My dad followed his dad’s profession and became a carpenter. By 1933 when dad was 23, if there was any work at all wages were rock bottom. Later, dad worked some for the CCC (Civilian Conservation Corps, one of President Roosevelt’s remedies for unemployment). A month’s work got you $30.00 pay. That doesn't sound like a lot of money today but back then it was the escape from total poverty.
"By April 1934, the Corps, now on a firm foundation, faced the beginning of its second year with near universal approval and praised of the country. This young, inexperienced $30-a-month labor battalion had met and exceeded all expectations."
Dad also helped set electric power poles in Robertson County, TN for ten cents an hour.
"Some of the first cooperatives in the U.S. sprang up in Tennessee ... in 1935, President Franklin Roosevelt’s Rural Electrification Administration changed the course of Tennessee history, and power truly came to the people of Tennessee though electric cooperatives." http://www.tnelectric.org/education/education.asp
Dad said he worked many days for that ten cents an hour and he was glad to find any work at all. That’s why many of my earliest memories are of living in rural houses - the only houses dad could afford to rent when work was slack and labor was cheap.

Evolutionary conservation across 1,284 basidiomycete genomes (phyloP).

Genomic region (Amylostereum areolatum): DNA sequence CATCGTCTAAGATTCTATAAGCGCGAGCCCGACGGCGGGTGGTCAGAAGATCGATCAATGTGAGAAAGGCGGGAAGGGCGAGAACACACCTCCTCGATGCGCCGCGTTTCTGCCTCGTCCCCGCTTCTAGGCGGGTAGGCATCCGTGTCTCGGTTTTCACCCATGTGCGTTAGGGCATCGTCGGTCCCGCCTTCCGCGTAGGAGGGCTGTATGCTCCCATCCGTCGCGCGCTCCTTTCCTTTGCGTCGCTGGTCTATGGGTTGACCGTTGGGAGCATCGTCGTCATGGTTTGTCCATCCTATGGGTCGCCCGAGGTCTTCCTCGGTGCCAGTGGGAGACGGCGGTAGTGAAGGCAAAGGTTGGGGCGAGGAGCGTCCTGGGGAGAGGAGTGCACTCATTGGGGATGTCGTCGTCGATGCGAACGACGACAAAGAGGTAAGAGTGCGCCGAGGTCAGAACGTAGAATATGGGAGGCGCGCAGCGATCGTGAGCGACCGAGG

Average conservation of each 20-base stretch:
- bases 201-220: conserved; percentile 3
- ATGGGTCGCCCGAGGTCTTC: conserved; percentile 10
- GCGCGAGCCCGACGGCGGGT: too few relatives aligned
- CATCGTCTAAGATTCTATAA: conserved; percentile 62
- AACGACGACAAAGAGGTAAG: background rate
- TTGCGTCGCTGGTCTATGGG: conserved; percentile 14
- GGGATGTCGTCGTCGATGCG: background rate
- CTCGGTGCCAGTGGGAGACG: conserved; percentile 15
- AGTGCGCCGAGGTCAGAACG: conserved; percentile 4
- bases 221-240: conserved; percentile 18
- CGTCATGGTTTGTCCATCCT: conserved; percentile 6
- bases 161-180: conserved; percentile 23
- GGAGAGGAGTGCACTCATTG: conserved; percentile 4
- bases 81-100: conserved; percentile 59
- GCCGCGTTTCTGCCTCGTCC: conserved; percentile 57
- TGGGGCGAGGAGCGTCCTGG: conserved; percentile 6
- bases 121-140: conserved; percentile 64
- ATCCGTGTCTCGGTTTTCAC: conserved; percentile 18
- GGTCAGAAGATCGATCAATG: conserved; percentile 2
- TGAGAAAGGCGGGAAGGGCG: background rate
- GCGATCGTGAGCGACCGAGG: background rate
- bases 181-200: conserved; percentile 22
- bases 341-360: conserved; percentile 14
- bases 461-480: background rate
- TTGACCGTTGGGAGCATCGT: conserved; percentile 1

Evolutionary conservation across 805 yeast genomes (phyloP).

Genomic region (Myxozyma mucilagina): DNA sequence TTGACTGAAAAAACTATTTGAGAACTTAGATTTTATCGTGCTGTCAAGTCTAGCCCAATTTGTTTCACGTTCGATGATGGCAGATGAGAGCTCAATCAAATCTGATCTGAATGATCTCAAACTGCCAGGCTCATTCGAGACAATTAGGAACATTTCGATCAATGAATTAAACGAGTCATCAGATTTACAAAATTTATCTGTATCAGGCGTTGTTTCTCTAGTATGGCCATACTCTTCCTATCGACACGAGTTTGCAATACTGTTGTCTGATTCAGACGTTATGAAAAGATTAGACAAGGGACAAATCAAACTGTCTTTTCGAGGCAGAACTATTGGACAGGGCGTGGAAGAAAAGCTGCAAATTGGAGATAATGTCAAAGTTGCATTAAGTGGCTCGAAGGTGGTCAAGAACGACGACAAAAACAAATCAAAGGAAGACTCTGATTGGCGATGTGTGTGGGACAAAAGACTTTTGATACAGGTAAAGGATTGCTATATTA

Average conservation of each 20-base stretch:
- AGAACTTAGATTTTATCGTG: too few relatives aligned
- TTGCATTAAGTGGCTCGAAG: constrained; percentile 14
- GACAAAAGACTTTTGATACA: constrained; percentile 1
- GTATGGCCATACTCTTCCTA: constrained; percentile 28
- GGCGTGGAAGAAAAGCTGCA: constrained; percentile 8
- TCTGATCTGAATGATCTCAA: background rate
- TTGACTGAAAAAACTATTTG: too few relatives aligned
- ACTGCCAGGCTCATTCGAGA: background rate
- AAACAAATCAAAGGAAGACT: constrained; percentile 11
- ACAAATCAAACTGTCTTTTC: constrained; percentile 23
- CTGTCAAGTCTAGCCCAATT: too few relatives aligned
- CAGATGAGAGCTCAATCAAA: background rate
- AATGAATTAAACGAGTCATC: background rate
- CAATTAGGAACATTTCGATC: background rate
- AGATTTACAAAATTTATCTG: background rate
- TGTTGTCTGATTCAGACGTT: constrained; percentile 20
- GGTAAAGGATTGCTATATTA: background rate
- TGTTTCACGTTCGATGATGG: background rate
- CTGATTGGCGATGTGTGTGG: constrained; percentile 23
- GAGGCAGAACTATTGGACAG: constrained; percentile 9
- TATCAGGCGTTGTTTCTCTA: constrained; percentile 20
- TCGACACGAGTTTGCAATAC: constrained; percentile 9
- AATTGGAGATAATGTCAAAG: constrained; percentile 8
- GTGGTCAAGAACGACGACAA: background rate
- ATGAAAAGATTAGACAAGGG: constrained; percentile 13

From 1936 to 1942, I can remember dad finding work in larger cities at times. When we lived in cities such as Nashville and Louisville we had warm houses, electric lights, radios, gas ranges, kitchen plumbing, bathrooms, and an ice box … not a refrigerator but an ice box. Electric refrigerators were not available for homes until after 1930 and it was a few years later that they became commonplace. City dwellers had ice boxes; an ice delivery man brought ice to a person’s home and placed it in the ice box.
Dad once took a job delivering ice to homes in Nashville. People hung their ice card in a window. This card had several numbers on it that indicated how many pounds of ice they wanted. If the card in the window showed 25, the ice man placed 25 pounds of ice in the ice box; if the card showed 50, you got 50 pounds and so on. That was good for city dwellers. No such conveniences were available to rural homes and each time dad left the city, we moved back to the country where life was more primitive.